Hybrid work setup is 'way of the future' for IT-BPM

·3 min read

THE IT and Business Process Association of the Philippines (Ibpap) has stood by the Philippine Economic Zone Authority (Peza) and its power to enable hybrid work for outsourcing companies, saying it’s the way of the future.

“This long-standing policy is irrefutable legal basis for the continuance of the 30 percent work-from-home (WFH) arrangement for IT-BPM companies and the provisions of the Peza law, which grant the agency authority to oversee the operations of its RBEs (registered business entities), have not been amended based on the opinion of Peza and other lawyers,” Ibpap president and chief executive Jack Madrid.

Ibpap’s push to have WFH/hybrid work arrangements goes beyond business continuity plans related to the Covid-19 pandemic. This is more to adapt to global work trends for business flexibility that investors look for and to strengthen our country’s competitiveness in retaining existing and attracting new IT-BPM investors.

“This has been explained to our partners in government, including leaders of key Executive Departments and some senators, and we believe we have been well-understood and supported,” he said.

The fact that there is a clamor for and an overwhelming preference for WFH/hybrid work expressed by employees due to many other justifiable reasons that also have gained tremendous public attention should make the government’s decision to consider allowing said work setup even more compelling, he said.

“Therefore, the Fiscal Incentives Review Board’s (Firb) dismissal of the collective wisdom of all these parties, who are advocating continued WFH/hybrid work beyond BCP and the pandemic, by citing that it has no legal basis by virtue of the Create Law, is short-sighted and inconsistent with the objective of attracting and retaining investors in the country’s biggest job-generating industry and contributor of foreign exchange revenue,” the official added.

The long-standing impasse with the Firb and its very public exchanges with Peza on the matter of WFH/hybrid work is not only detrimental to the narrative of industry agility, innovation, and resilience, but also to the positioning of the Philippines as the IT-BPM investment destination of choice.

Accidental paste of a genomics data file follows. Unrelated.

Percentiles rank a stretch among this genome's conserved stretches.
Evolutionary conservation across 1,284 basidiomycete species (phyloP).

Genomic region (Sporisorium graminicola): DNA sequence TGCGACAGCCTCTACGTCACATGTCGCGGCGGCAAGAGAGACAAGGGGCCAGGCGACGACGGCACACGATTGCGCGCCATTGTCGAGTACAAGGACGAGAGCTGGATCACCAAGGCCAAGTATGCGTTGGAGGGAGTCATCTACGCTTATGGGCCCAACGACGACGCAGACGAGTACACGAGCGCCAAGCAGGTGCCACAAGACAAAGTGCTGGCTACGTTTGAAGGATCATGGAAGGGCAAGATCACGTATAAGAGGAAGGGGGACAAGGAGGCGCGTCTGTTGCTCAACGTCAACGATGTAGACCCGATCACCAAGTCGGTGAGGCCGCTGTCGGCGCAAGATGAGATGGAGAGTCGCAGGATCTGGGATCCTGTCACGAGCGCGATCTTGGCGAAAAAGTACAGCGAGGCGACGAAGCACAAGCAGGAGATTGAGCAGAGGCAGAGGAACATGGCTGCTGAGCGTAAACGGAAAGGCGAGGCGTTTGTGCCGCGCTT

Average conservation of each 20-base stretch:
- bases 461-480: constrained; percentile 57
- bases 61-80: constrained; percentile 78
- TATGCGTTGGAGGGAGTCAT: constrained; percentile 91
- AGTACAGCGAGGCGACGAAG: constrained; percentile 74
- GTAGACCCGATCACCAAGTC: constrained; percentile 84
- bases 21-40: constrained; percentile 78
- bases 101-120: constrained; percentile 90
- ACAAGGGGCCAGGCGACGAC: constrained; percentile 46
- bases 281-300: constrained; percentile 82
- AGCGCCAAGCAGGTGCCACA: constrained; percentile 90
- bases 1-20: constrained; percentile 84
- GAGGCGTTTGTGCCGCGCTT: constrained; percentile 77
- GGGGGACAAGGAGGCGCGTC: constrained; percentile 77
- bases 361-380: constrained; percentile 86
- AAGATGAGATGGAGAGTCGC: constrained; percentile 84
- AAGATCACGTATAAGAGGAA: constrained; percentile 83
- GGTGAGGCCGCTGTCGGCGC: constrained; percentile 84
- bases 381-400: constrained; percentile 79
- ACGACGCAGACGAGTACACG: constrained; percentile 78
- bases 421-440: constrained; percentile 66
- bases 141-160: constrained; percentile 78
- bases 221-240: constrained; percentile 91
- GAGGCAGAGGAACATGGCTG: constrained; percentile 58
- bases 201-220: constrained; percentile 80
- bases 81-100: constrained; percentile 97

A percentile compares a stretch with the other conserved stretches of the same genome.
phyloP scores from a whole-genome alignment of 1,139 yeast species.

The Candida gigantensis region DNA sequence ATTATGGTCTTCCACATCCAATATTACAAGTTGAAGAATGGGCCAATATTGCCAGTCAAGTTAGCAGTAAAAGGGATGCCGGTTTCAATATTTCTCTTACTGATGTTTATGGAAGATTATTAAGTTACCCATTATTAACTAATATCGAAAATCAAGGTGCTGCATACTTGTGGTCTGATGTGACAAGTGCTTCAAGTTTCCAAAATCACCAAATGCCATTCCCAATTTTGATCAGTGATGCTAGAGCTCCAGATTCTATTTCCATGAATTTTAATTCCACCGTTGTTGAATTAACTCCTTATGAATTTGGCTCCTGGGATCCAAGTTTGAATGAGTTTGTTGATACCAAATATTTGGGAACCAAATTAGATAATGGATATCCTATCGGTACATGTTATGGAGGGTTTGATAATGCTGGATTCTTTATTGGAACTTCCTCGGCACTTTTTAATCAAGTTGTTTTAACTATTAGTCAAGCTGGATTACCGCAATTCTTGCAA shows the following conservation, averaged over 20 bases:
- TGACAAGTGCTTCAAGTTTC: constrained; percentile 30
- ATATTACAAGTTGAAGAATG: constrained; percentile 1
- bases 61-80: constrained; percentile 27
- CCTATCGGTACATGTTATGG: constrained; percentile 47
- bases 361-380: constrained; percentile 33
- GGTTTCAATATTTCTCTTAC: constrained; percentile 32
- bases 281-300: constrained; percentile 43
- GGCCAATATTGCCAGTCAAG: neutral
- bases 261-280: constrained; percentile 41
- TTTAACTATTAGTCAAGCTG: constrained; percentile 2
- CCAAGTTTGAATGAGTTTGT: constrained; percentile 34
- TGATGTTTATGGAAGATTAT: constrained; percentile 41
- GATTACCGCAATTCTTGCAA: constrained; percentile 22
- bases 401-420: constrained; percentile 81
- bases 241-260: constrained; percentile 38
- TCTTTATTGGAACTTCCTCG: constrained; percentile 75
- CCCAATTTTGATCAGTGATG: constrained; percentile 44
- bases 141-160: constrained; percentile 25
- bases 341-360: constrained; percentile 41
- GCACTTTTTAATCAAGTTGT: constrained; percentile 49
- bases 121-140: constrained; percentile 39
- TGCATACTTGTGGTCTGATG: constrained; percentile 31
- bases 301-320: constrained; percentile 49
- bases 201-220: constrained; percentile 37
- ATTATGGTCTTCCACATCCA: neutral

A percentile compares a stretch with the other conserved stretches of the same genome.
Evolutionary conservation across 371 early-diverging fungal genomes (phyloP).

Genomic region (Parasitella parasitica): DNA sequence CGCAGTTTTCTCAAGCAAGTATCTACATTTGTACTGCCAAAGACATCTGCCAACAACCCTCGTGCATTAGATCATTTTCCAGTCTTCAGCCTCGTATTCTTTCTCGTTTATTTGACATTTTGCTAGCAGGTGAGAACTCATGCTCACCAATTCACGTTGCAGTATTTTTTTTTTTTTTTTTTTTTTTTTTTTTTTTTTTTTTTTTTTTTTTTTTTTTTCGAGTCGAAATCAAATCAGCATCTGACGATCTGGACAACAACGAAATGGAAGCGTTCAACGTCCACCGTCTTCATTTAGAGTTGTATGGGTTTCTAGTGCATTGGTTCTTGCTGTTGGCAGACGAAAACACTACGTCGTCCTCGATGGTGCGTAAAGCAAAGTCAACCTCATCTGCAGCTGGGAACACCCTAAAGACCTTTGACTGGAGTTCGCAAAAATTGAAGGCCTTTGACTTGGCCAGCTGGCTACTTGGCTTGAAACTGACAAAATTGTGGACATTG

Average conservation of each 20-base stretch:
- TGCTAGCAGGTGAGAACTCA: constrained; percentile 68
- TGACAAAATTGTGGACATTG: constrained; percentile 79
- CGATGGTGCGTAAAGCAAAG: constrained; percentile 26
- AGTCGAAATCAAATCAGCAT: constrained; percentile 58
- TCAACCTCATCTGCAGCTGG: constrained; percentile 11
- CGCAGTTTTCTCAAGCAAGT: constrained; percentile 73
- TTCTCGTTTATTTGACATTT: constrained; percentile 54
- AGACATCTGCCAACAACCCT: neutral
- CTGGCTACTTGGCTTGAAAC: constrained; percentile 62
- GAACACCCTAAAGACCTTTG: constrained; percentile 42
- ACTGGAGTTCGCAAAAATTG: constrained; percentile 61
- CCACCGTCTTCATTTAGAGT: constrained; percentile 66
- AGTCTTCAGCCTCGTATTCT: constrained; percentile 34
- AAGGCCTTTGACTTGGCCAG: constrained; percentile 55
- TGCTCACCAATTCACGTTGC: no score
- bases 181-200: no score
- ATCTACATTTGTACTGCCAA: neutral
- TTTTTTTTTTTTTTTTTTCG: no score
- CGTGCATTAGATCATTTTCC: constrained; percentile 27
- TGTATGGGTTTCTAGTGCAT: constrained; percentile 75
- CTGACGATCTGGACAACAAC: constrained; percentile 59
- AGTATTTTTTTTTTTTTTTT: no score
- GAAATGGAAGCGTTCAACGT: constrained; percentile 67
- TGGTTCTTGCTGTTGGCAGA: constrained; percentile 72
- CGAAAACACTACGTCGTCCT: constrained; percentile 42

“It has therefore detracted us from what’s truly important—creating more employment and generating more foreign exchange revenue for the country. This has been a recurring problem that has negatively impacted the ease of doing business in the country, as well as the confidence level of our principals and potential clients,” Madrid said.

Considering that this issue is between and among government agencies, he urged the Firb to thresh this out internally so as not to give the impression to investors of an unstable policy environment, which affects the country’s image. If this continues, IT-BPM’s potential to provide 1.1 million new jobs by 2028 will be seriously imperiled.

“With what is at stake and given the resounding support from many of our legislators in Congress and from the heads of several Executive Agencies, the continuing ‘no legal basis’ hardline stance of the FIRB and the penalizing of investors and IT-BPM companies for implementing WFH/hybrid work arrangements is perplexing to us,” he said.

The least Firb could do, he noted, is to explore all possible means by which it can support the continued growth of the industry with all its contribution to the retention and creation of jobs, the generation of significant forex revenue in the two years of the pandemic, including how the industry fuels the recovery and growth of other major industries.

Ibpap echoes the call of the Sen. Grace Poe for the government to “think outside the cubicle” to prevent excessive bureaucracy from choking out innovation and damaging the image of the Philippines as a progressive and viable investment location.